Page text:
Wednesday, 31 December 2014

The benefits of Cress.



Ibn Al Qayyim (rahimuAllah) mentioned the health benefits of cress in his work 'Prophetic Medicine'. He said that cress was beneficial for, warming and softening the belly, reducing inflammation of the spleen when combined with honey, preventing hair loss, increasing appetite, asthma and clearing the lungs. He also said that if cress seeds are crushed and drunk with hot water, this is beneficial for colic and vitiligo (a chronic condition that causes pale, white patches to develop on the skin).

Cress (botanical name Lepidum sativum) is commonly known as garden cress and is closely related to mustard and watercress. It is an edible plant that, when fully grown, has a peppery flavour and aroma similar to mustard and watercress. It is typically harvested when very young, at the cotyledon leaf stage.

Garden cress contains significant amounts of iodine, iron, calcium, folic acid and vitamins A and C. It is also a source of phytochemicals and antioxidants. It's the iodine content in cress which is so valuable to the human body in today's day and age.

According to a study funded by Australia's Rural Industries Research and Development Corporation (RIRDC), the anti cancer effects of garden cress far outweighed that of other green vegetables tested (the study was conducted on cress vs. some common species of brassicas).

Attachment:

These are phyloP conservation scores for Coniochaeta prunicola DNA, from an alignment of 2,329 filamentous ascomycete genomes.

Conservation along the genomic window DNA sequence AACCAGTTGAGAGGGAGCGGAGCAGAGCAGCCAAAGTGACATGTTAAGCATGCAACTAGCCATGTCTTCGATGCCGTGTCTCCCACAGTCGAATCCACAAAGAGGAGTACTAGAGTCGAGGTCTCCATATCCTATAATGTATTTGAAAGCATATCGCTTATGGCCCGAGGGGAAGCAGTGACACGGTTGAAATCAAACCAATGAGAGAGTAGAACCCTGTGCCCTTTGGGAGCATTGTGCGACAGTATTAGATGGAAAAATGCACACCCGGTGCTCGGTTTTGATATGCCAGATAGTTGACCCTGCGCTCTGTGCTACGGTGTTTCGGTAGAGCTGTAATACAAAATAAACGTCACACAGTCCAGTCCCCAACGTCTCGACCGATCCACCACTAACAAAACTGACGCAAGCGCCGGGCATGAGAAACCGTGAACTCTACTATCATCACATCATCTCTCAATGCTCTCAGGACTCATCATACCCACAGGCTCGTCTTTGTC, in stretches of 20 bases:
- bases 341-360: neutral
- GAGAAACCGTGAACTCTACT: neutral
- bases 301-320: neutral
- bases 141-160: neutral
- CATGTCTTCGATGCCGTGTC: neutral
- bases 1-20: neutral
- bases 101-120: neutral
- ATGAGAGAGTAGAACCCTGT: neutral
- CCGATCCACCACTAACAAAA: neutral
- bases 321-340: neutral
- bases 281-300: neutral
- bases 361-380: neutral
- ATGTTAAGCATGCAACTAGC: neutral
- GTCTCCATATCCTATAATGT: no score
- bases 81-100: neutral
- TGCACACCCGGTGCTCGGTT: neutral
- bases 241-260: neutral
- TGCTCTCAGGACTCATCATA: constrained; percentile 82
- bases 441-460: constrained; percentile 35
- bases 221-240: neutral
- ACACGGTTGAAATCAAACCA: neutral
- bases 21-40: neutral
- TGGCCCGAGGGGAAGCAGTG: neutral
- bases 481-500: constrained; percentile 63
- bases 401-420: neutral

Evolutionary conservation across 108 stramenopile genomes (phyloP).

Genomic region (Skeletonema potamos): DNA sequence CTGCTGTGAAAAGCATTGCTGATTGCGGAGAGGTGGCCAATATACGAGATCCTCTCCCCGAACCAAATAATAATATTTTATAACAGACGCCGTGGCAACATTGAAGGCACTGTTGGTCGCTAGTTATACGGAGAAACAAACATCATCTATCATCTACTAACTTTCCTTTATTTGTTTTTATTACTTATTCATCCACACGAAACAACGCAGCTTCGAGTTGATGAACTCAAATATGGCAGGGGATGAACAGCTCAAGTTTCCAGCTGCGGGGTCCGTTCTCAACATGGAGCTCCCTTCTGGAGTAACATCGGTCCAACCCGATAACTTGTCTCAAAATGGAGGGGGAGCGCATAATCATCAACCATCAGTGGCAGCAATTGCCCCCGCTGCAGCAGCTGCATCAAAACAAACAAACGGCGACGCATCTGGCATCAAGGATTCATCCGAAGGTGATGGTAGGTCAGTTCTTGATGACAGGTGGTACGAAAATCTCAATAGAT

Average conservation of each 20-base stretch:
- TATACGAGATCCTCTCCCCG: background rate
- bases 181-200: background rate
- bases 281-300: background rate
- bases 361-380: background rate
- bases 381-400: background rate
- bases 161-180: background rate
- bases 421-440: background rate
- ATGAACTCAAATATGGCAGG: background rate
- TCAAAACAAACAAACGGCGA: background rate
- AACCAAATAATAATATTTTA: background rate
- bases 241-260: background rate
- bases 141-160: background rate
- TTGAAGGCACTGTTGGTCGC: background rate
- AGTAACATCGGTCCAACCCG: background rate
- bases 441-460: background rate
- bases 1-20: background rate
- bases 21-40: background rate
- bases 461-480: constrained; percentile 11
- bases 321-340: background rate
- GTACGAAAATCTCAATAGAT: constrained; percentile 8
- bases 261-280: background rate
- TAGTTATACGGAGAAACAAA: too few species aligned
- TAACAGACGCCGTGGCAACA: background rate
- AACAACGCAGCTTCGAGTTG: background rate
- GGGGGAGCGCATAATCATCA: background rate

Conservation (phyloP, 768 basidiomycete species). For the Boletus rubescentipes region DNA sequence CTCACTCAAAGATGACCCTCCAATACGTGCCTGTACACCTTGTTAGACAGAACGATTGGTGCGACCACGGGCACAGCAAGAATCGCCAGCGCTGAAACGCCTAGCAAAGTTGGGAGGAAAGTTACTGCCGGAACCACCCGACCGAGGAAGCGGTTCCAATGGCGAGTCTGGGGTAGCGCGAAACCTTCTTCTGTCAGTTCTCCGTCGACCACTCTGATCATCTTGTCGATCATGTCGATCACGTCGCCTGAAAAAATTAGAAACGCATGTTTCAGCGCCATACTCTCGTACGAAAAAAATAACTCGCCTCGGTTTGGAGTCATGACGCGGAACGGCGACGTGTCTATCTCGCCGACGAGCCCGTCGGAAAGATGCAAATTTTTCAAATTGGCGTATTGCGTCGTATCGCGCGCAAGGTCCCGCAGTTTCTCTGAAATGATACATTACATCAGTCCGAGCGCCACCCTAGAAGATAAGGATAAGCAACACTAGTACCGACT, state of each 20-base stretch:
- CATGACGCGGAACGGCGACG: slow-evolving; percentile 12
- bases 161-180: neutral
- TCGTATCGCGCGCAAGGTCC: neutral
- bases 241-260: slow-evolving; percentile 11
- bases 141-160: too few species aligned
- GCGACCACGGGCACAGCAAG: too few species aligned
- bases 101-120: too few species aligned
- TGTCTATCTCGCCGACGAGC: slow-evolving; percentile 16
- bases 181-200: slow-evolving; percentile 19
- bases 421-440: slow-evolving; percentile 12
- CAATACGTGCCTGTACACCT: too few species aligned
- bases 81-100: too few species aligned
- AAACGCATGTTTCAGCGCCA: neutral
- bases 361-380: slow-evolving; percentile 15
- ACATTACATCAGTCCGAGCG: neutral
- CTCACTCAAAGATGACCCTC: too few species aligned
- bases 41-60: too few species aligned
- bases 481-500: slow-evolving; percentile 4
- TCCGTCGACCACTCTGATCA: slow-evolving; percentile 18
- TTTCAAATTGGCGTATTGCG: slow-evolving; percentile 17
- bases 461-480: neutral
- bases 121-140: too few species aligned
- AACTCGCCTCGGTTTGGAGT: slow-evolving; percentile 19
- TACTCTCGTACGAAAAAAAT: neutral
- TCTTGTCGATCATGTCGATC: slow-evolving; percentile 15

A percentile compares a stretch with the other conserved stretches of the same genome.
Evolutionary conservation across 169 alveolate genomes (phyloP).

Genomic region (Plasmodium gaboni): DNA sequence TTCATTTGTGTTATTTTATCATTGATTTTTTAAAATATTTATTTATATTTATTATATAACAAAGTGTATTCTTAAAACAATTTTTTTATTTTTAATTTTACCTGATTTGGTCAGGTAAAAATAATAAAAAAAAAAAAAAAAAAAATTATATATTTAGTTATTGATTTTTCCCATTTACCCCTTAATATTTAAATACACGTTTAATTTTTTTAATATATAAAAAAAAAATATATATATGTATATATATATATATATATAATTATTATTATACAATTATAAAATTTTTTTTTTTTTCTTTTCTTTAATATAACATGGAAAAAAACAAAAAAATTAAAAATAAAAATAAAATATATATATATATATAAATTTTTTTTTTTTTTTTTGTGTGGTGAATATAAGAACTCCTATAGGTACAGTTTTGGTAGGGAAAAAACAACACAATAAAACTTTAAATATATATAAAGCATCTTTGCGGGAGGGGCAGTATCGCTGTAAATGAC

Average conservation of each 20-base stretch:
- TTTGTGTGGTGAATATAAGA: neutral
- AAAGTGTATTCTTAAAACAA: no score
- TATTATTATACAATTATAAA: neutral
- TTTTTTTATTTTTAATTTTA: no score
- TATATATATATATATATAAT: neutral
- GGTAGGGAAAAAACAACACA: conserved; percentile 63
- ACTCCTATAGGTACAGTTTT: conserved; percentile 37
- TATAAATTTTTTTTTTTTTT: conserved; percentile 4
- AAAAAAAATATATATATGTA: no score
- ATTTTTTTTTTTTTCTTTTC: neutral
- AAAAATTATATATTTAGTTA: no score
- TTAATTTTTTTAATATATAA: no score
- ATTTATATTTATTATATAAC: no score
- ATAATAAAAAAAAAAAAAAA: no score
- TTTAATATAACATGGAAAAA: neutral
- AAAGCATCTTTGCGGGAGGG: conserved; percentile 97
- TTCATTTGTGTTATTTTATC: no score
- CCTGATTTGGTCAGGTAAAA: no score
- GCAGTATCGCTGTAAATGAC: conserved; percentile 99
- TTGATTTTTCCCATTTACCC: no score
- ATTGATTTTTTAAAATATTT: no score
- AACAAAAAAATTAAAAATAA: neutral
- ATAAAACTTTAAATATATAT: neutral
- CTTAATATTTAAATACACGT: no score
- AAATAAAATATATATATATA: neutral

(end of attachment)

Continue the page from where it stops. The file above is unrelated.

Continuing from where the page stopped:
How to Grow Cress.


Cress is very easy to grow. It can be grown all year round in any country, indoors or in the garden in Spring. When grown indoors, either seed trays or wet cotton wool in pots are usually used. It is often grown by children as their first introduction to gardening.

To grow cress in seed trays, lightly sprinkle the seeds onto wet cotton wool or a few layers of wet kitchen paper. Keep the seeds moist throughout germination and place the tray in a bright spot, like a south facing windowsill.

The seeds should begin to sprout in around 2 days. Insha'Allah in 5-7 days, the cress should be ready to harvest.

How to use cress.


Both the leaves and stems of cress can be eaten raw in salads or sandwiches, and are sometimes called cress sprouts. They are delicious and as with all sprouted seeds, they are loaded with vitamins and minerals. Eating raw garden cress is beneficial for women with irregular or suppressed menstruation. It is also very beneficial for them when cooked in soups.

According to Ibn Al Qayyim (rahimuAllah) for the treatment of hair loss, the juice of young garden cress is massaged on the scalp and hair. It can be extracted using a juicer. It is also beneficial for hair loss if it is consumed.

The crushed seeds can be steeped in boiling water for 10 mins and drunk as a hot infusion for the treatment of viscous phlegm build up in the chest and lungs (bronchitis, chest infections) by helping the patient cough it out. This decoction also benefits asthma sufferers as does eating raw cress in general.

According to Ibn Al Qayyim (rahimuAllah), patients with sciatica can make a pomade of cress leaves, barley stems and halaal vinegar (blend them to a paste in a food processor) and apply this mixture to the affected area, wrapping it with cling film so that it does not dry out. My personal advice is to leave it for an hour, then wash it off. Used with Hijaama wet cupping, Allah will bring relief insha'Allah.

2 comments:

  1. Islam also says there is a cure for every disease. I believe there is a cure for Vitiligo in that case and its all in the stomach.

    ReplyDelete

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